August 26, 2014

A One-Line Review of Susan Elizabeth Phillips’ Heroes Are My Weakness

White background. A woman wearing a red coat, and blue globes and jeans stands on the side, but we only see half of her.
Source: Review copy provided by the publisher through Edelweiss.

This isn’t a real review, but I needed an excuse to post something this month, because yes, I’ve become a slacker, but I will post something each month even if it kills me! And this book almost did.

In June, I decided to start a reading journal to keep track of all the books I read and that, judging by the blog's current state, I’ll probably never review. This is what I wrote about Heroes Are My Weakness:

SEP hates women, and I hate myself for enjoying this. 

I guess I should also mention that it’s a 547-page Jane Eyre fanfiction retelling homage. No, let's go with retelling. With puppets. Yes, puppets.

Plus, the book is filled with female characters, and they are all horrible people. The only two who aren’t terrible are the heroine and the plot moppet.  Everyone else is either pathetic, mean, or worse, a hurtful stereotype of mental illness (who is also pathetic and mean).

And because I was clearly lying when I said that this was a one-line review, I should also mention that the book is almost compulsively readable, but still, I regret reading it because it left me feeling conflicted and vaguely ill. Seriously, friends, what happened to the good all times when SEP’s heroines were constantly humiliated and/or sexually abused their future heroes?

Grade: I don't know. Why do you keep asking this?
Sensuality: McSexy
Purchase: Amazon

The dead of winter.
An isolated island off the coast of Maine.
A man.
A woman.
A sinister house looming over the sea ...
He's a reclusive writer whose macabre imagination creates chilling horror novels. She's a down-on-her-luck actress reduced to staging kids' puppet shows. He knows a dozen ways to kill with his bare hands. She knows a dozen ways to kill with laughs.
But she's not laughing now. When she was a teenager, he terrified her. Now they're trapped together on a snowy island off the coast of Maine. Is he the villain she remembers or has he changed? Her head says no. Her heart says yes.
It's going to be a long, hot winter.
Heroes Are My Weakness by Susan Elizabeth Phillips
William Morrow. August 26, 2014


  1. I used to love SEP (although I think I'm the only one on the planet who thought Sugar Beth Carey was awful and I was never a huge fan of the rapey heroine) but once it was pointed out to me how she likes to humiliate her heroines, I couldn't not see it anymore. I just read the blurb for this one and it was a nope from me because all I could see was the humiliation. Sometimes it's nice to be oblivious. *sigh*

    1. Believe it or not, this book has no humiliation, what it does have is a shit-ton of other issues. Did you read the Dear Author review? I thought it was spot on, especially the part about how the book uses mental illness in the worst, most repulsive way. So, yeah...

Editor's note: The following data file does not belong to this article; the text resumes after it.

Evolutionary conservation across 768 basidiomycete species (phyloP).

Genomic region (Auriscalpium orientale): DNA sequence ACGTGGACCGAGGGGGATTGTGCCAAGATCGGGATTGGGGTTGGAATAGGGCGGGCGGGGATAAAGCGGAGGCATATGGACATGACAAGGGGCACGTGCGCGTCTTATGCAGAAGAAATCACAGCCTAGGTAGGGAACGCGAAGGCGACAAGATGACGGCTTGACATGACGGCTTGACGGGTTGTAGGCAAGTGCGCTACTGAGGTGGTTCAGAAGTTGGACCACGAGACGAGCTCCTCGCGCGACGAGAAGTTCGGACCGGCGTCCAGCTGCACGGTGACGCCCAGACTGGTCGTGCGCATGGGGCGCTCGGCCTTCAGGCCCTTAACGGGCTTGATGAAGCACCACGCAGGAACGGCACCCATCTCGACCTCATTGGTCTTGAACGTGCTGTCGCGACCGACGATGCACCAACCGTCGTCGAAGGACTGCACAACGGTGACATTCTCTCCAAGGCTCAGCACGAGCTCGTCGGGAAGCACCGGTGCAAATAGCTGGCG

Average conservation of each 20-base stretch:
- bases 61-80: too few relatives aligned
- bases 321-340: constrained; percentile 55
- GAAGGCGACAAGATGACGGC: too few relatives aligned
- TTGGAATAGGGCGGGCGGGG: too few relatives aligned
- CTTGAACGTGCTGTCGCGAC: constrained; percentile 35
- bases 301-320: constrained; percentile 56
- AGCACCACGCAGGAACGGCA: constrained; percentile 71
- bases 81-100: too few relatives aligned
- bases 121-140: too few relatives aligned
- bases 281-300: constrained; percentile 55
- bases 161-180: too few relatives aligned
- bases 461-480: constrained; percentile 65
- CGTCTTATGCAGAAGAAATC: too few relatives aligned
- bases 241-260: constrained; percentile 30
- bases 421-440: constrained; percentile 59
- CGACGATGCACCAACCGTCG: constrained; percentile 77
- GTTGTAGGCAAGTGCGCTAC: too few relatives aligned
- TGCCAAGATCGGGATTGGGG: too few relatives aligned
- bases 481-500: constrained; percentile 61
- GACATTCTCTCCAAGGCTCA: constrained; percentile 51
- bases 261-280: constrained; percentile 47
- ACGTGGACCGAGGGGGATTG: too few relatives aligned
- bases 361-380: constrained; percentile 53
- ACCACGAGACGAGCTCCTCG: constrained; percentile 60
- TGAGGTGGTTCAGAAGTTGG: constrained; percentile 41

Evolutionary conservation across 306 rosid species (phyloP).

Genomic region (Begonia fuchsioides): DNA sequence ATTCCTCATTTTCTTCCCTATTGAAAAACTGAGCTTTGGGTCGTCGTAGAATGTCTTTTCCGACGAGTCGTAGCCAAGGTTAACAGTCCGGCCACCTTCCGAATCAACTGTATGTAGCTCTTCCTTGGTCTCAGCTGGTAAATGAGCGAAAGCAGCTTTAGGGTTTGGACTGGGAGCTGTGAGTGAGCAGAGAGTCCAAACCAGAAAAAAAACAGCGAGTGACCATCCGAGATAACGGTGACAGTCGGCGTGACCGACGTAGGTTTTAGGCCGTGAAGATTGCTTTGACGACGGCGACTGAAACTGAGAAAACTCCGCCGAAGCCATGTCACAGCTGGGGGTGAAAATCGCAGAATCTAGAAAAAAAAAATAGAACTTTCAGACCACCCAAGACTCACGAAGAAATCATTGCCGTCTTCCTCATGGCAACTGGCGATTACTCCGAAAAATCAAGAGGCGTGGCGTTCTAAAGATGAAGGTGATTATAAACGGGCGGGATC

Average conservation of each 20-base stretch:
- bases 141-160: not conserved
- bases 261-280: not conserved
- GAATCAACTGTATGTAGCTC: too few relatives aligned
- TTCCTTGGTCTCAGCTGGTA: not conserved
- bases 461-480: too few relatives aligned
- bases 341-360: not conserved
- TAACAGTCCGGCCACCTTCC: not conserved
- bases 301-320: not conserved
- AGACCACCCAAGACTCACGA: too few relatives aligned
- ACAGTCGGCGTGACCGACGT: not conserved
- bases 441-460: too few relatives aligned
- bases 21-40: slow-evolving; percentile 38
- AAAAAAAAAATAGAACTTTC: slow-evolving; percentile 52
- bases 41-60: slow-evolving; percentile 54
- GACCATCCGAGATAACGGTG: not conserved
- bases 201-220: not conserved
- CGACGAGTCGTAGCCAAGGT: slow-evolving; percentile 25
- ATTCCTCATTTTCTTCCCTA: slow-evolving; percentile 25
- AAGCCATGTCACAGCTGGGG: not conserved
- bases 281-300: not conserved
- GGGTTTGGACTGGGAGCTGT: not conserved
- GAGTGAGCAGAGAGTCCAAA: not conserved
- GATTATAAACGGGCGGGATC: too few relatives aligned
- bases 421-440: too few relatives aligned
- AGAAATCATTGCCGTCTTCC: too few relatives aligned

P.S. I love Sugar Beth! But, gah! Her book is one the worst in terms of humiliation.

    2. I thought the set up sounded a bit humiliating - along the lines of she's been brought to nothing by the time she meets the hero and by meeting the hero thus gains all. Which I can do sometimes but not when it's supposed to be funny.

      I sided with the girls who didn't like Sugar Beth. There was one thing she did to someone in the book when she was in high school - something to do with one of the other girls being on her period which made me really dislike her and I kind of never got over it. I'm not sure what that says about me! LOL.

    3. Well, that is true, the setup sounds bad, but it's not that bad. The book isn't funny, though. The blurb is misleading, IMO. The heroine is all sweet and naive, and then there's the puppets, but the book is quite dark.

      Yes, Sugar Beth does something really bad to her half-sister, who then, when they are adults, proceeds to punish her in many humiliating ways. You can't think much about this book, because then you realize how awful it is.

  2. What IS it about SEP? I'm pretty sure I'll feel exactly like you about it, and yet there's something in me that still wants to read it.

    1. I KNOW! I mean, I was disgusted and at the same time I couldn't put it down. I don't want to know what that says about me...

  3. I don't think I've ever read a book by this author. But the comments and the review by Dear Author has me hesitant to try.

    1. Jade! So nice to see you ;-)

      I can't believe you haven't read SEP! This one isn't a good place to start, for obvious reasons, but her older books are highly readable (but also problematic, so keep that in mind if you decide to read them).

  4. Well guess this book is not the one to try if I wasn't a fan of SEP to start with...

    1. No it isn't. Unless you really like puppets ;-)

  5. Your one line review made me laugh out loud. That's a pretty good summary of my feelings about SEP.

    I have to confess to kind of liking the rapey heroine one against my better judgement - I'll still re-read the second half, ignoring everything that happens before they go to the camp.

    Breathing Room is one of my comfort reads - I guess the heroine is brought low in that one too, but at least the worst of it takes place early in the book, instead of dragging on the entire book.

    Ain't She Sweet is middle shelf SEP for me - I didn't love it, but I didn't hate it the way I hated, say, the circus one (I can never remember SEP titles).



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